A white Ford sedan with blue flashers and “Town of Woodsville Constable” stenciled on the driver’s door in red pulled up to the far side of the second longest covered bridge in the world. A rotund man in a blue uniform and a blue hat with a black chinstrap got out and started across the bridge.
Jim could feel his heart going faster. Maybe the accident wasn’t his fault but he’d been driving at the time.
“What’s this all about?” the constable said. “Didn’t you fellas see the load limit sign?”
The officer looked into the barrel. “Have you boys been drinking?”
“Certainly not,” Harlan said. “We’ve all tooken the pledge. Our driver, Jim Kinneson here, is sober as a judge.”
The policeman surveyed the Knights out from under the brim of his hat. “There’s no drinking within one hundred feet of the bridge,” he said. “It’s a national monument, up on the historical register. I’m afraid I’ve got to write you boys up.”
Traffic was beginning to back up on the Vermont side of the bridge. The driver of a milk truck with Massachusetts plates laid on his horn, then backed up the hill and turned around in the farmer’s barnyard. An older couple from Mississippi stopped to read the historical marker. They stared at the bus trapped in the bridge. “Look at this,” the man said to his wife. He pointed at a flyer tacked to the bridge beside the entryway: “Minstrel show 7 p.m. July 4 Kingdom Common Town Hall. Music, Skits, Amos and Andy, Walkin’ for de Cake. Admission Two Dollars, Chirren under 12 Free.” The woman from Mississippi shook her head. “Vermont,” she said to her husband.
Three carloads of Pony League ball players on their way from Bradford to a game in North Conway began to chant, “Throw the cop in the river.”
“Here now,” the policeman said, putting away his citation book. “You boys want the truth, I’m just a part-time constable, weekends and evenings. Mainly, I’m a Hoover repairman.”
The morning was wearing away. There was no word from the towing service in White River. Jim overheard Harlan tell Charlie that Boston might be out the window.
The Pony League team took their lunch down beside the river and had a picnic. Afterward they played flies and grounders in the farmer’s cow pasture. Charlie arranged with their coach for the White Knights of Temperance to play them, the Knights to bat left-handed. The part-time constable agreed to umpire from behind the pitcher. By the second inning the Knights were down 16 – 0.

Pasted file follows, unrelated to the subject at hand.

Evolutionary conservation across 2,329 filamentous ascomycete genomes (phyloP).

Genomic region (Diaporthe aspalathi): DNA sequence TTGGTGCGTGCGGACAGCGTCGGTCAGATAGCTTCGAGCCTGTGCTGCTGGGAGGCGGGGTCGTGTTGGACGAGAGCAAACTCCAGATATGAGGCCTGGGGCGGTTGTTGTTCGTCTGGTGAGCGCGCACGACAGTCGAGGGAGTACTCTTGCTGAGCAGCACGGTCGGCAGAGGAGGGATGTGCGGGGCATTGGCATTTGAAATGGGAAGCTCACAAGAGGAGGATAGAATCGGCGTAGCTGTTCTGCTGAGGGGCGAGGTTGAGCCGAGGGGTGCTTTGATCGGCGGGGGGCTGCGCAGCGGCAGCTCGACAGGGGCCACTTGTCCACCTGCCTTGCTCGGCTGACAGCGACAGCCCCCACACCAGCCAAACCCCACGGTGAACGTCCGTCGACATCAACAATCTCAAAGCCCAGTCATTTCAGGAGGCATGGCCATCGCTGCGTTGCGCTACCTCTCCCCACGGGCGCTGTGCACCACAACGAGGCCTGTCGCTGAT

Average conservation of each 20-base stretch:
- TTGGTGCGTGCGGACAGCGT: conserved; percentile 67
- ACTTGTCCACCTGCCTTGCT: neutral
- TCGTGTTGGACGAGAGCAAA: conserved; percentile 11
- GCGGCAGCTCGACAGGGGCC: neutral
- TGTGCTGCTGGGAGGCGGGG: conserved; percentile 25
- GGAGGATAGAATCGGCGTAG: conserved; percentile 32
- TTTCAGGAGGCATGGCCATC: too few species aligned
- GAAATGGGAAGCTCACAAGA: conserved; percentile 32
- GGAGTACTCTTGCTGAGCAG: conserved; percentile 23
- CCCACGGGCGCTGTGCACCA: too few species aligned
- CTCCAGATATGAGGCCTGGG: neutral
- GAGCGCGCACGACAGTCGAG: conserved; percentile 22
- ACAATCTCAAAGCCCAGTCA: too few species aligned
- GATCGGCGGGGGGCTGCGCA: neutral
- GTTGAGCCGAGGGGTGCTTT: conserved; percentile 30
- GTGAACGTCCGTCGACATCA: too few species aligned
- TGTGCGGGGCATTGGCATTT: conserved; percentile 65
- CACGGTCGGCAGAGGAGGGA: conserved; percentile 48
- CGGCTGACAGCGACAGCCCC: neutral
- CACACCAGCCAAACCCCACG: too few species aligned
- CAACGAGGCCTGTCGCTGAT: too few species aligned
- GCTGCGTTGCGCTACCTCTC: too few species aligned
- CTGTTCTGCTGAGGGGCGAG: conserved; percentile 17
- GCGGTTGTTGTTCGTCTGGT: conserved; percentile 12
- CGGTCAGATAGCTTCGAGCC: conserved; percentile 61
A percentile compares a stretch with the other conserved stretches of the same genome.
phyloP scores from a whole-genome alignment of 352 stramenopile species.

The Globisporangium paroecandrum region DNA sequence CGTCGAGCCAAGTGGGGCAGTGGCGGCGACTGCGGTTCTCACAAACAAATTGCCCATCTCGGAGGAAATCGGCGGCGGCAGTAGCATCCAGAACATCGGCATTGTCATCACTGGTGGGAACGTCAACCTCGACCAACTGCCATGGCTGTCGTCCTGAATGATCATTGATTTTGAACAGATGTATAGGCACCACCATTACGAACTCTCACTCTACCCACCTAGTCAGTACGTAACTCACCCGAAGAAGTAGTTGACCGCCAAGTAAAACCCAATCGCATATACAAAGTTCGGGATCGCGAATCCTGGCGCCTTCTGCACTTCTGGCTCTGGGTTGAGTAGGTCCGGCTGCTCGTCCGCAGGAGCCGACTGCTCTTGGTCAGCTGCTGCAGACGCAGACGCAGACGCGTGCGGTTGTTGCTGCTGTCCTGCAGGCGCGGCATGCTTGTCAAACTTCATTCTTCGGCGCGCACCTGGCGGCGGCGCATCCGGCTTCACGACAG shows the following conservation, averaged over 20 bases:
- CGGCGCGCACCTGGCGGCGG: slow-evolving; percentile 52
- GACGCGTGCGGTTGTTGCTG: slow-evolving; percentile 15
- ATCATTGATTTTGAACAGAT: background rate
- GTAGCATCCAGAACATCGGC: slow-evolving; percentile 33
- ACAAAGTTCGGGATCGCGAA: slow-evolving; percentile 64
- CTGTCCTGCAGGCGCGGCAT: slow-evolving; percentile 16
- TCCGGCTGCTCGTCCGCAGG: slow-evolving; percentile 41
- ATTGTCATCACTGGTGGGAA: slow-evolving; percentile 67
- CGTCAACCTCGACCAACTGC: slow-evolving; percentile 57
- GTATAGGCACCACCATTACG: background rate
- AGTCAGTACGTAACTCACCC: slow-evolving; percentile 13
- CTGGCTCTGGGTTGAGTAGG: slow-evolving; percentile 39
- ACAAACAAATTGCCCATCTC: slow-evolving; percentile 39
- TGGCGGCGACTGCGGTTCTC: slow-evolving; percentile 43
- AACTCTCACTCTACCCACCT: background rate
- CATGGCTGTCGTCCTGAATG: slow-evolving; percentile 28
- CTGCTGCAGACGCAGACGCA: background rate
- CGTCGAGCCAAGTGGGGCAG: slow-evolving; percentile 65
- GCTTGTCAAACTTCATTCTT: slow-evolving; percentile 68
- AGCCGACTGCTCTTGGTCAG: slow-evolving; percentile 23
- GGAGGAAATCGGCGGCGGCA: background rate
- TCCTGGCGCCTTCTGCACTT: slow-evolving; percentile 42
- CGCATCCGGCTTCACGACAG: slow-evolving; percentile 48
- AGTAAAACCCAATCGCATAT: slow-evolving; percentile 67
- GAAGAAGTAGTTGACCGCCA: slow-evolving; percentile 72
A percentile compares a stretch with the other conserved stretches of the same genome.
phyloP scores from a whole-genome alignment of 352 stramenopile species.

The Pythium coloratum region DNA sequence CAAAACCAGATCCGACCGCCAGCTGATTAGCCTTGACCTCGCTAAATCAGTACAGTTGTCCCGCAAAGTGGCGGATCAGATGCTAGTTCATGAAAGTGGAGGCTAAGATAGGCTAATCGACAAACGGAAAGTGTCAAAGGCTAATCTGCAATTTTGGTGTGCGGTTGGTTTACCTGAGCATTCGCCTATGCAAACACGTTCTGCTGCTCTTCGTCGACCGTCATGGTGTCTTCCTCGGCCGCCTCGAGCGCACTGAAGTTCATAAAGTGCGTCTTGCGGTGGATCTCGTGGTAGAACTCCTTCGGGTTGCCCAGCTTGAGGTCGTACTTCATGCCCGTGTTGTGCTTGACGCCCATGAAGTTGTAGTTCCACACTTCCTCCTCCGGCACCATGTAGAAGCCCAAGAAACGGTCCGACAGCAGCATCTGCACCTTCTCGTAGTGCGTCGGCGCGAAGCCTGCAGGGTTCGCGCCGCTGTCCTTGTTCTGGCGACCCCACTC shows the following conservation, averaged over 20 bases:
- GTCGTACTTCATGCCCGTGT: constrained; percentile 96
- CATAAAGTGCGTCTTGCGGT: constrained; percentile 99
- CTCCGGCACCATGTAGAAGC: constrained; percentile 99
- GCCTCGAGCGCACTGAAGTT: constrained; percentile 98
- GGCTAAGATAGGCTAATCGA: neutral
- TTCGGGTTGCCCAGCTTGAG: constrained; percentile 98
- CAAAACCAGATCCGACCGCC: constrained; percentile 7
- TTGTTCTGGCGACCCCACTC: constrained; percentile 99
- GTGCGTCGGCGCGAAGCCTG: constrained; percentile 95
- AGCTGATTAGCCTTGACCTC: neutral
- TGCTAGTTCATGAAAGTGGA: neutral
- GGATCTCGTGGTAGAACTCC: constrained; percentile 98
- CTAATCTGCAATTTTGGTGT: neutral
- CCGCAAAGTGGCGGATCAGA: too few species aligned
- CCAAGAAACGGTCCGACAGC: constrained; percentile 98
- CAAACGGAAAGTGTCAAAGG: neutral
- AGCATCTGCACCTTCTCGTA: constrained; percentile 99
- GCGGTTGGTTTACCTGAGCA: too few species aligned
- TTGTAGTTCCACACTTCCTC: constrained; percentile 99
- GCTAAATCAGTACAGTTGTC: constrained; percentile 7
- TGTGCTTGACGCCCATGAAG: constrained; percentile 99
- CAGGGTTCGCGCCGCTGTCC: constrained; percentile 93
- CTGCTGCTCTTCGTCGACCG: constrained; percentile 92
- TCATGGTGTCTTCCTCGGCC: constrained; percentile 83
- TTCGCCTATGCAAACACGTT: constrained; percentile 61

In the top of the fourth inning the farmer appeared to report that the first game at Fenway was in the seventh inning stretch. The Yankees were ahead 7 – 2.
“What’s the story with White River?” Charlie asked.
“Still out on call,” the farmer said. “Their wench cable snapped in two. They had to send to Barre for a new wench cable.”
Later that inning, a blue hound with a frayed hank of rope around its neck ran out of the woods onto the playing field. “Look there, boys,” Harlan said. “Somebody’s nigger chaser done got loose.”
“Jesus, Harley,” Charlie said. Then he looked at Jim. “I hope you’re getting all this down in your head, Mr. Storywriter.”
Without quite knowing why, Jim took himself out of the game and went to sit in the bus, where it was cool and dim and quiet. After awhile he drifted off. When he woke up it was late afternoon. The Pony Leaguers had gone home to Bradford. The Sox had lost the first game of the twin bill and were behind 4 – 0 in the nightcap.
Some of the boys were skinny-dipping in the pool under the bridge. A passenger train with a glass-domed excursion car went by on the trestle and the Knights whooped and wagged their business at the excursionists. A lady looking out of the observation car put her hands over her eyes.